CONNEXIN
Functions as a subunit of the gap junction hemichannel. Several members of the connexin family have been identified
INTERSTITIAL MATRIX
The extracellular matrix (ECM) contained within the stroma
INTERMEDIATE FILAMENT
A component of the eukaryotic cytoskeleton. Intermediate filaments form a dense network extending from the nucleus to the plasma membrane
TERATOCARCINOMA
A malignant germ-cell tumour arising from the ovary or testis that is composed of embryonal carcinoma cells
INTEGRINS
A family of more than 20 heterodimeric cell-surface extracellular matrix (ECM) receptors. They connect the structure of the ECM with the cytoskeleton and can transmit signalling information bidirectionally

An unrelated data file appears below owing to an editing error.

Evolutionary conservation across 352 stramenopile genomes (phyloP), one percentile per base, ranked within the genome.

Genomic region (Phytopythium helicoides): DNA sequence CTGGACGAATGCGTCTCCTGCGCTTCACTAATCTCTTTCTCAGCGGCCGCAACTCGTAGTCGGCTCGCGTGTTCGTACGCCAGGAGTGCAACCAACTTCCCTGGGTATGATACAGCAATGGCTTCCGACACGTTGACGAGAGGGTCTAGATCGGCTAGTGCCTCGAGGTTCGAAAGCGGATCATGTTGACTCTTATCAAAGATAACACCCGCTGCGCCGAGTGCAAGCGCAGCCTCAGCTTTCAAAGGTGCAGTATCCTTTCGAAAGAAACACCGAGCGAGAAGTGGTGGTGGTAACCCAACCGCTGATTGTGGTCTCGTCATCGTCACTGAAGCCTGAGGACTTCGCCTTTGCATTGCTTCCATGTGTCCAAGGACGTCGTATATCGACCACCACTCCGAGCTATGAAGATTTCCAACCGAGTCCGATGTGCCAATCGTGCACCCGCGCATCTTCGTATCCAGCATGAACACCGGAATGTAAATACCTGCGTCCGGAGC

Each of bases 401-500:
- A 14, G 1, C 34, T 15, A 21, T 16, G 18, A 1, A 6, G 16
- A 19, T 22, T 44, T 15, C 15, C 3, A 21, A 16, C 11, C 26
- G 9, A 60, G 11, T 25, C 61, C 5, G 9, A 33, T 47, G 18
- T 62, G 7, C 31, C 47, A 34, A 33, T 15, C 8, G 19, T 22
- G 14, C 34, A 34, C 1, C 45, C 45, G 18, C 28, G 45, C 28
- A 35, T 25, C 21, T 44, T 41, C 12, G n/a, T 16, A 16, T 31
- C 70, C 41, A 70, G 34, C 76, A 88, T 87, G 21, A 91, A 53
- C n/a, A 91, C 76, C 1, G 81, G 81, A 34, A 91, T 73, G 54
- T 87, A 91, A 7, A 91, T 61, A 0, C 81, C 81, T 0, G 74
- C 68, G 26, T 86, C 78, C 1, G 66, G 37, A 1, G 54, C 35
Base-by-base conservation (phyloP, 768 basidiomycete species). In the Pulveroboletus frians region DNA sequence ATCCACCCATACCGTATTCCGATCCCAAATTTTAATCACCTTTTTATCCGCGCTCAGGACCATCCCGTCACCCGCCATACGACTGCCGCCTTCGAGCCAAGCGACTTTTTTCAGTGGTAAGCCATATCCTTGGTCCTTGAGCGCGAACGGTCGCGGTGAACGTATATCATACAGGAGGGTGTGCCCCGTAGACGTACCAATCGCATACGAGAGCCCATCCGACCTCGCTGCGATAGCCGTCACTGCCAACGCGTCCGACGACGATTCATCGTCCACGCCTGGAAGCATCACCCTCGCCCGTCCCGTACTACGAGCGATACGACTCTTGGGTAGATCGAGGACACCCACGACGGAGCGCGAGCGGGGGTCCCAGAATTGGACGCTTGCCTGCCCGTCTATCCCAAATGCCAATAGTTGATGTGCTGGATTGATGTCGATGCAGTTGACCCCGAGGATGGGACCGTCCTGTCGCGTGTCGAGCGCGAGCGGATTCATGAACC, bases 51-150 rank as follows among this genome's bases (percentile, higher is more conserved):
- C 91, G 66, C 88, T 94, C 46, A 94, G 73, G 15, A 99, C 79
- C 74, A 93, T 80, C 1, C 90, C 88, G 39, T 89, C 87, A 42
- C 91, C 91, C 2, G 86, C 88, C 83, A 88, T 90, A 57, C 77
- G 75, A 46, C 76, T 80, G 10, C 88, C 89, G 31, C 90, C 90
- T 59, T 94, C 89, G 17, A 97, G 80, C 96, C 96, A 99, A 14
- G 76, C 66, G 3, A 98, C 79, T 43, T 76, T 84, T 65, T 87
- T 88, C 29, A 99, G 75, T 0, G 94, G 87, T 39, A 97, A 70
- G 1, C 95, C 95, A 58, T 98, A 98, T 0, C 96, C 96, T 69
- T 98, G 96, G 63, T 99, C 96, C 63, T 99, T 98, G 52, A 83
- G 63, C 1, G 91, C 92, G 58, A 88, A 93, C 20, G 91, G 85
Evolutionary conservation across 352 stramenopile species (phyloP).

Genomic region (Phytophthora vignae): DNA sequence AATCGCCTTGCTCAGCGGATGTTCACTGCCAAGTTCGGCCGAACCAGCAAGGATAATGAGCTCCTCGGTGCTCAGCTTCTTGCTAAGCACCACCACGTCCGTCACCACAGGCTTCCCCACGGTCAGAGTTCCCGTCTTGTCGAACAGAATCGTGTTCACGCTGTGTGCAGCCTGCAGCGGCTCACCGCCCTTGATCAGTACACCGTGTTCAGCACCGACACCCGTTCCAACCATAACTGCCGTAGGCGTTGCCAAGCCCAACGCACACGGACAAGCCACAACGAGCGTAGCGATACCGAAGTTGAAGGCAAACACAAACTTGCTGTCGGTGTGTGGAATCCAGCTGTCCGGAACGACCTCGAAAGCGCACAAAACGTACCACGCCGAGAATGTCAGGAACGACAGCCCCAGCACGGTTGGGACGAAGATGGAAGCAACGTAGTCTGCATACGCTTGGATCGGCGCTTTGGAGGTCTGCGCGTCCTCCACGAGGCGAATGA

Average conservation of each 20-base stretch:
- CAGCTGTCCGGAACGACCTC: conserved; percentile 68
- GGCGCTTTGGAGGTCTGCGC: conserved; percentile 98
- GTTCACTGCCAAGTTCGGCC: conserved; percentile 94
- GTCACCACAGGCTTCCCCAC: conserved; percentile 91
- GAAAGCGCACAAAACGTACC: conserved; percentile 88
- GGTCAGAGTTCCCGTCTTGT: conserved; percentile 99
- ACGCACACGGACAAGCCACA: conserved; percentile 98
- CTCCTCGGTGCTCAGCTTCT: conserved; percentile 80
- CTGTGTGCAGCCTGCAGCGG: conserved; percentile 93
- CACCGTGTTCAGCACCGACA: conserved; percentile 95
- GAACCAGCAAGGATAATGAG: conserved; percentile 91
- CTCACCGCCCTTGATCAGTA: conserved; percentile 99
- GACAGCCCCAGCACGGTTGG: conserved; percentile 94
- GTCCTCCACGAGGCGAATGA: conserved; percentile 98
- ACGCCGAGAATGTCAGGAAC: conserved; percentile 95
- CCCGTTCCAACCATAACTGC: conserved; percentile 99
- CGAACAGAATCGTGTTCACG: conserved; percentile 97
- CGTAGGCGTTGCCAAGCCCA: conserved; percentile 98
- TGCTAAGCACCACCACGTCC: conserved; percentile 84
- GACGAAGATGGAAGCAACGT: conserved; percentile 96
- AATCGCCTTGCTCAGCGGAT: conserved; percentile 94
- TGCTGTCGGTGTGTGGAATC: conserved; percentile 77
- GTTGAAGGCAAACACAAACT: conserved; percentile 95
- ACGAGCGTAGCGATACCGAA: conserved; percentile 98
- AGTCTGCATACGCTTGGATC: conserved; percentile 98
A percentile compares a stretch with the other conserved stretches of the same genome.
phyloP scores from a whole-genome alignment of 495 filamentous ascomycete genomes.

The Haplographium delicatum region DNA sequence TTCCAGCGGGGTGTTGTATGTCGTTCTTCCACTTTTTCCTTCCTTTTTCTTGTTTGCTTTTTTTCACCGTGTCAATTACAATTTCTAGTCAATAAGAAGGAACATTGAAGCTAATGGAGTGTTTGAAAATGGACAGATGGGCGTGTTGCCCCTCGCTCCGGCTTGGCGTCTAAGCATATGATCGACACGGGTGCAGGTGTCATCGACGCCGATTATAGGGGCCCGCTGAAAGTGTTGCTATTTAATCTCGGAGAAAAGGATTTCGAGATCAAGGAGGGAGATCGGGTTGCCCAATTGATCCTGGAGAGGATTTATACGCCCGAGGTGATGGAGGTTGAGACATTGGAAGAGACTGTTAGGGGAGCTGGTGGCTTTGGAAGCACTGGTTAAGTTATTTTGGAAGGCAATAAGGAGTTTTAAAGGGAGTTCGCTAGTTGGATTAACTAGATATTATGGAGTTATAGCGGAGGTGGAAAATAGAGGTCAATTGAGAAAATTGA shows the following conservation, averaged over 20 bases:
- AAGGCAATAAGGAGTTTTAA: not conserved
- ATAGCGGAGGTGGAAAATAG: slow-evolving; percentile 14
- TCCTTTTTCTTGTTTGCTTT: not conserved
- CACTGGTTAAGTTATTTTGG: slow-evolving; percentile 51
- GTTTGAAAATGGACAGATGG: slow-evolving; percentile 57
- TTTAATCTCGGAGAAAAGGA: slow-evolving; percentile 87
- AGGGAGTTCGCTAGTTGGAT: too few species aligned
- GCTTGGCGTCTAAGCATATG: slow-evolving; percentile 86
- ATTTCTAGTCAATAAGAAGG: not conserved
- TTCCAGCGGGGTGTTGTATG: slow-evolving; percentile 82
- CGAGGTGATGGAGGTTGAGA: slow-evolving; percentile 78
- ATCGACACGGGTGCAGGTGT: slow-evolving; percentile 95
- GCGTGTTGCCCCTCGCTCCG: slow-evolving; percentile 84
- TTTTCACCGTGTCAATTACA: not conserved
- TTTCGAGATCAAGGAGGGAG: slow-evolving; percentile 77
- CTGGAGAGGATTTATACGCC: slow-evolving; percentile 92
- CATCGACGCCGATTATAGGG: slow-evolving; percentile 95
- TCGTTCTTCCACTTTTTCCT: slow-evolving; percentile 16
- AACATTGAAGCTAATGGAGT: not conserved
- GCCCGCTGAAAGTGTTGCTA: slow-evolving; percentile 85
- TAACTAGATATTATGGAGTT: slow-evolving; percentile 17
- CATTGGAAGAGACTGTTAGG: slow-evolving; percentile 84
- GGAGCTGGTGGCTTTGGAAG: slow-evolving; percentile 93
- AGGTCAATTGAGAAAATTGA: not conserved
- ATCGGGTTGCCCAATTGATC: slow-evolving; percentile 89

HEPATIC STELLATE CELLS
The principal fibrogenic cell type of the liver. They are located in a perivascular orientation and contain long cytoplasmic processes that interact with neighbouring cells
HEMIDESMOSOME
An adhesion complex located at the interface of epithelial cells with the basement membranes. Responsible for linking keratin intermediate filaments to components of the extracellular matrix

Footnotes

DATABASES

The following terms in this article are linked online to:

CancerNet: http://cancernet.nci.nih.gov/

bladder carcinoma | breast cancer | cervical carcinoma | colon cancer | hepatocellular carcinoma | squamous cell carcinomas

LocusLink: http://www.ncbi.nlm.nih.gov/LocusLink/

ABL | BCR | E-cadherin | α-catenin | β-catenin | COX2 | Cx32 | Cx43 | EGFR | HER2 | IFN-γ | β1-integrin | MIF | MMPs | MMP-7 MMP-11 | MT1-MMP | stromelysin-1 | TGF-β

Medscape DrugInfo:

http://promini.medscape.com/drugdb/search.asp

herceptin | STI-571

OMIM: http://www.ncbi.nlm.nih.gov/Omim/

Shwachman–Diamond syndrome